#2 – Break your task down into little parts
When a task seems grandiose, overbearing, and lofty, procrastination often follows. You may even feel hopeless when you start to think about the sheer amount of work you need to do.
At this point, it’ll be useful to break your overarching task into little parts – and then focus on one part at a time. Let’s say you need to get a presentable, fleshed-out proposal deck ready for a high-ticket client in a month. It is a big project and can be overwhelming. However, what you could do is to break it down into phases such as:
- Deciding the scope
- Creating the outline
- Deciding on a suitable template
- Drafting the content
- Writing decks #1 – #10
- Writing decks #11 – #20
- Writing decks #21 – #30
- Approval from stakeholders
Suddenly, getting the proposal deck ready seems very manageable. Better yet, research shows that once the first step is made towards a task, following through becomes easier. It’s somewhat like Newton’s First Law: an object in motion stays in motion.
You can also keep yourself motivated further by setting up ‘small wins’ and celebrating each milestone you cross. Doing so triggers your brain’s release of dopamine, a neurotransmitter known to impact motivation positively. These small wins will both reward you and nudge you toward the finish line.
#3 – Try the Pomodoro Technique
If the thought of working for hours on end intimidates you and causes you to procrastinate (regardless of whether you’re aware of it or not), then the Pomodoro Technique is a must-try. This popular time-management method asks you to alternate pomodoros – focused work sessions – with frequent short breaks to stave off mental fatigue and promote sustained concentration. As you can imagine, it’s incredibly useful if you’re particularly susceptible to succumbing to distractions, like scrolling through your social media feed or petting your dog, while you’re working on a project.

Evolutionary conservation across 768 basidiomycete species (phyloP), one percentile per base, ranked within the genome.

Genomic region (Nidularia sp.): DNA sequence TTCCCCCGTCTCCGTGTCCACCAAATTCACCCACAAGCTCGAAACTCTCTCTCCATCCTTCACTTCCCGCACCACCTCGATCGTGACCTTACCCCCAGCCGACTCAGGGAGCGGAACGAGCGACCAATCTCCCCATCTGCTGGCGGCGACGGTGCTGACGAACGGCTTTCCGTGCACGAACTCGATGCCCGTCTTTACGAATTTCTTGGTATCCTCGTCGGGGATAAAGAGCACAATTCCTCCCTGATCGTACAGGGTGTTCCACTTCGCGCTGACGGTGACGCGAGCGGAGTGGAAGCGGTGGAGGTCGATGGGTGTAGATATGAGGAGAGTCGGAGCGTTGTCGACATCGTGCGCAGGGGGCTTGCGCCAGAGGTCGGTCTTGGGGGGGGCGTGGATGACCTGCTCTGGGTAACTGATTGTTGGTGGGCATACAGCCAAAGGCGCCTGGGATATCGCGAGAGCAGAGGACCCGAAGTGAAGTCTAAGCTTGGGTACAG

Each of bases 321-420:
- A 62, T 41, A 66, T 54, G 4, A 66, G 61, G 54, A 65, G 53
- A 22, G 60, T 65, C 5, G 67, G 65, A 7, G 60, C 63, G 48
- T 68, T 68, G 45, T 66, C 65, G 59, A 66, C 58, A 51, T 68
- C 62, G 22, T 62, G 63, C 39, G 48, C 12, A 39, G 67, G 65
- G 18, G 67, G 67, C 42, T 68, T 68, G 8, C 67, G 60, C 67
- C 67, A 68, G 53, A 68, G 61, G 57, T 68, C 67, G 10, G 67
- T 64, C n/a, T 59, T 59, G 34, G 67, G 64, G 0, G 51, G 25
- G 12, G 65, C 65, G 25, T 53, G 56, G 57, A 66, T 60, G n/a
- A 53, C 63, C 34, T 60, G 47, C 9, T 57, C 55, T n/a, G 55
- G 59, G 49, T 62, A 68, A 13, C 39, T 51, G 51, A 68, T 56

And besides, knowing that you only need to work for 25 minutes makes it a whole lot easier to just start on the task – instead of putting it off indefinitely till you ‘feel like it.’ Interested in incorporating this technique to get more things done? Here’s how:
- Choose a task you want to complete.
- Set a timer for 25 minutes.
- Work on the task for 25 minutes (i.e. when the timer rings).
- Take a short 5-minute break; this marks the completion of 1 pomodoro.
- Repeat steps 1 to 4.
- After every 4 pomodoros, take a more extended break that lasts at least 20 minutes.
Another promising aspect of the Pomodoro Technique is its potential to help you enter the “flow” state of mind. This is where you are totally absorbed by and intensely focused on something – beyond the point of distraction. After a while, you may even be able to extend your pomodoro sessions (e.g. working for 40 minutes, instead of 25 minutes) and take fewer breaks. The result? You’ll complete your work in record-breaking time.
Practice self-compassion even when you struggle
Bottom line? To stop procrastinating, connect to your future self, break your tasks down into smaller parts, and try the Pomodoro Technique to get those tasks done. And if you still find yourself occasionally procrastinating, don’t beat yourself up over it. Doing so can lead to escalating levels of self-deprecation and decreased self-efficacy – a self-perpetuating downward spiral that results in you not getting anything done.
Instead, try to forgive yourself and move on; research indicates that individuals who are able to be more self-forgiving about failures experience less procrastination later.
Now, it’s your turn to apply all the techniques above to overcome procrastination. It gets easier over time and with practice.